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MTA Check Tool

The following is Tip #23 from "25 Exchange 2003 Tips in 25 minutes."

The following is Tip #23 from "25 Exchange 2003 Tips in 25 minutes." This content is excerpted from Scott Schnoll's book, "Microsoft Exchange Server 2003 Distilled," brought to you by © (2004) Pearson Education, Inc. Publishing as Addison-Wesley Professional. Return to the main page for more tips on this topic.

The Message Transfer Agent (MTA) Check tool, MTACHECK.EXE, is a command-line tool used to analyze and correct MTA database consistency problems. The MTA database is quite efficient and normally performs well. However, like any database it can become corrupt. When that happens, one of several events will be logged in the Application event log on the Exchange server. An example of such an event is shown here.

Event Type: Error
Event Source: MSExchangeMTA
Event Category: None
Event ID: 9405
Date: 10/18/2003
Time: 9:34:07 AM
User: N/A
Computer: EX2K3
Description: An unexpected error has occurred which may cause the MTA to terminate. Error: <error code>

Several other possible events can be logged when the MTA is corrupt. This event is just one example. If you receive one of these events, or if you suspect corruption, you can use MTACHECK.EXE to verify database integrity and fix the problem. MTACHECK.EXE can be launched without any startup switches (in which case it runs with only minimal logging), or it can be launched using one of the command-line switches listed in Table 10.4. A couple of important steps need to be performed before MTACHECK. EXE should be run. For more information on these steps and the MTA Check tool itself, consult the Read Me file included with this tool.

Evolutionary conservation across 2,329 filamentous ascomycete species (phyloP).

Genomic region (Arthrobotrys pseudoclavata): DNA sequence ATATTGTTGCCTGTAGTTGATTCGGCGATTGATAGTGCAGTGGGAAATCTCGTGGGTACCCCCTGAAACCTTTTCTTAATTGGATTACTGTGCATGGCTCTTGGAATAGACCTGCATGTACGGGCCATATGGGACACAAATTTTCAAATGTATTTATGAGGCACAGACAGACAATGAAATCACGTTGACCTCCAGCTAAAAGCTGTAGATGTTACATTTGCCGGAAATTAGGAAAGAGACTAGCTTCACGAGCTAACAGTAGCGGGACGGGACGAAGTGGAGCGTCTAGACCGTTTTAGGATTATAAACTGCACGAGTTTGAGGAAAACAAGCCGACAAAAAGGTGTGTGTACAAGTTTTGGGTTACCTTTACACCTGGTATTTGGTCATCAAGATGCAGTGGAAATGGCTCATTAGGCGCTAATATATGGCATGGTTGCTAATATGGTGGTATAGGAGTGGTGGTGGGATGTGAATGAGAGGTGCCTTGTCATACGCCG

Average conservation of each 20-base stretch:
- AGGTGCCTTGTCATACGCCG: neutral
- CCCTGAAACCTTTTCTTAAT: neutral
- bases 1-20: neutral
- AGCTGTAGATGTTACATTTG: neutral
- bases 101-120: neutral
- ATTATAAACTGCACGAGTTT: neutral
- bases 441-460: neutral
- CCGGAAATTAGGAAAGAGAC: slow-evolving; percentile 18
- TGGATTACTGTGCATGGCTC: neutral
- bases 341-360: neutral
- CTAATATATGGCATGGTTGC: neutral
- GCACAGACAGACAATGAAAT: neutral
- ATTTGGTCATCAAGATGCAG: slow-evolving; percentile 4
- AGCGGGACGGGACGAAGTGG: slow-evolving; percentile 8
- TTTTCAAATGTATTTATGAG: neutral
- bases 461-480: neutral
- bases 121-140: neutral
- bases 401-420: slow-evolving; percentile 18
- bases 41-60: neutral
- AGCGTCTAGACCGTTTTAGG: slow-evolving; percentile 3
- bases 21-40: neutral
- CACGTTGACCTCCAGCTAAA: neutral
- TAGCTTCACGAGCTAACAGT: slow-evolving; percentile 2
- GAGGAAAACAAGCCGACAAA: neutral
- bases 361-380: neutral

Get more "25 Exchange 2003 Tips in 25 minutes." Return to the main page.

About the author: Scott Schnoll, an Expert on, is an MCT, MCSA and a long-time Microsoft Most Valuable Professional (MVP).

In addition to writing "Microsoft Exchange Server 2003 Distilled," he is a co-author of the upcoming "Exchange 2003 Resource Kit from Microsoft Press" and lead author for "Exchange 2000 Server: The Complete Reference."

Scott has written numerous articles for Exchange & Outlook Magazine, and is a regular speaker at Microsoft conferences, including MEC and TechEd, as well as industry conferences such as Comdex and MCP TechMentor, where he covers topics such as Exchange, clustering, Internet Information Services and security.

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